US 2420615 A
Description (OCR text may contain errors)
May 13, 1947. E. PALMER ET AL IANUFACTURE 0F CONCENTRATED COFFEEEXTRACT '2 Sheets-Sheet 1 ow/N PALMER 1 MN \t I v R. Swa Ni V N q k kg giN N 6 m lm 5 \Eiw d 7 N keg v q 5% N fl r"m w INVEJVTOMI.
May 13, 1947. E. PALMER ErAI. 2,420,615
\ IANUFACTURE OF CONCENTRATED COFFEE EXTRACT Filed larch 16, 1944 2 Sheets-Sheet 2 FI z.
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Patented May 13, 1947 UNITED STATES PATENT omen MANUFACTURE OF CONCENTRATED COFFEE EXTRACT Edwin Palmer and David S. Schwartz, Brighton, Mam; said Schwartz now by, change of name David S. Roberts, assignors to Harry Sachs and Edwin 'Palmer,' Baltimore, Md., copartners trading as Moorehead Manufacturing Company ApplicationMarch 16, 1944, Serial No. 526,712
4 Claims. (Cl. 99-11) l l This invention relates generally to an improved methodof preparing a liquid coffee concentrate and preserving the same for distribution to the consumen, v
g The main object of the invention resides in the preparation of a liquid coffee concentrate from cold and hot water extractions of freshly roasted and freshly-ground coffee and from a fraction of the distillate resulting from evaporation of the hot water extractions.
Another object of the invention resides in the method of converting the liquid coffee concentrate obtained as set forth above into a frozen or semi-liquid form for distribution to the consumer by merely subjecting the said concentrate to quick freezing.
In efl'ectuating the above objects ofthe invention, many shortcomings in the quality of coffee concentrates heretofore produced have beenovercome. Many types of coffee concentrates have heretofore been manufactured but the flavor and aroma thereof either in concentrated or in diluted beverage form do not approach that of freshly brewed coffee. And to overcome rancid- I ity or staleness caused by the rapid oxidation 2 freshly brewed coffee. In the percolation methods heretofore used, practical infusions with water produces a product having flavor and aroma but the product is lacking in body, taste and color; while in methods utilizing a series of hot extractions, concentration thereof by evaporation causes both loss of the aroma and flavor and also a change in the character thereof even where the distillate is returned to the residue.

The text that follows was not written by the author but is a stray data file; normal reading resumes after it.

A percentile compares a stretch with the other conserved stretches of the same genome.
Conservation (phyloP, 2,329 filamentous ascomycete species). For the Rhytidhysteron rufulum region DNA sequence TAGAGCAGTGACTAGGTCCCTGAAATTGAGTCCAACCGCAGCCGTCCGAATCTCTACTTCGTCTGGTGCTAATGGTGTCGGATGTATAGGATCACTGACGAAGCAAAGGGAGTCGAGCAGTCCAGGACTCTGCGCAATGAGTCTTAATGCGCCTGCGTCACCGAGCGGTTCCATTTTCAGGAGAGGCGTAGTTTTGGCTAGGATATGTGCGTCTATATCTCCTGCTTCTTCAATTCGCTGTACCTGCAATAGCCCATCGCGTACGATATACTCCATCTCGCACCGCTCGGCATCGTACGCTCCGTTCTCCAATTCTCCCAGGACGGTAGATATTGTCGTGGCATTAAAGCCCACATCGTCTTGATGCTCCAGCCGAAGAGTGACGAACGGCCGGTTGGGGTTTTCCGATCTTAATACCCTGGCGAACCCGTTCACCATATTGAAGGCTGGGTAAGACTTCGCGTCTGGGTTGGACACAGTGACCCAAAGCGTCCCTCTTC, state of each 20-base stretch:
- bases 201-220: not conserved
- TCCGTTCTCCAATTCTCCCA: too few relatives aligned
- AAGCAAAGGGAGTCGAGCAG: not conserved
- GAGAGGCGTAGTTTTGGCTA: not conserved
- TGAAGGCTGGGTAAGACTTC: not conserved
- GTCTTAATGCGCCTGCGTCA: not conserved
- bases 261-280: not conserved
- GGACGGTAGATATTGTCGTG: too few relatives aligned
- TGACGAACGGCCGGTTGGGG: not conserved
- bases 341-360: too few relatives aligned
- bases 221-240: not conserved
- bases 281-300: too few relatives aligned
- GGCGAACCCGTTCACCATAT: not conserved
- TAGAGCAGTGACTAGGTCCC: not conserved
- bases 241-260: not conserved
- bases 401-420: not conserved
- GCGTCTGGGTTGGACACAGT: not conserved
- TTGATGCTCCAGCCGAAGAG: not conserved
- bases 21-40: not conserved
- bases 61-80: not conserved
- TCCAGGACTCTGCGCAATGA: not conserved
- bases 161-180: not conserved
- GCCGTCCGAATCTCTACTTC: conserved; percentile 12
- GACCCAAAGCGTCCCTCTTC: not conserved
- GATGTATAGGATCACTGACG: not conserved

Accompanying this specification are two sheets of drawings wherein:
Figure 1 is a flow sheet showing the various steps of manufacture in diagrammatic form.
Figure 2 is a graph showing the Baum of successive hot extractions.
In accordance with the preferred manner of practicing the invention-herein, a mixture of a cold extraction of the freshly roasted and freshly ground coffee bean and a concentrate of a 'hot water extraction of the same bean or multiple hot watenextractions is prepared, the menstruum for the cold extraction being derived from the distillate of the hot water extraction or extractions during evaporation in a vacuum until the desired concentrations is obtained. By this procedure, practically all of the highly volatile constituents of the freshly roasted and ground coffee beans are retained: the cold extraction taking out and flavor of freshly brewed coffee infusion when prepared for consumption because of the loss of the highly volatile constituents during manufacture.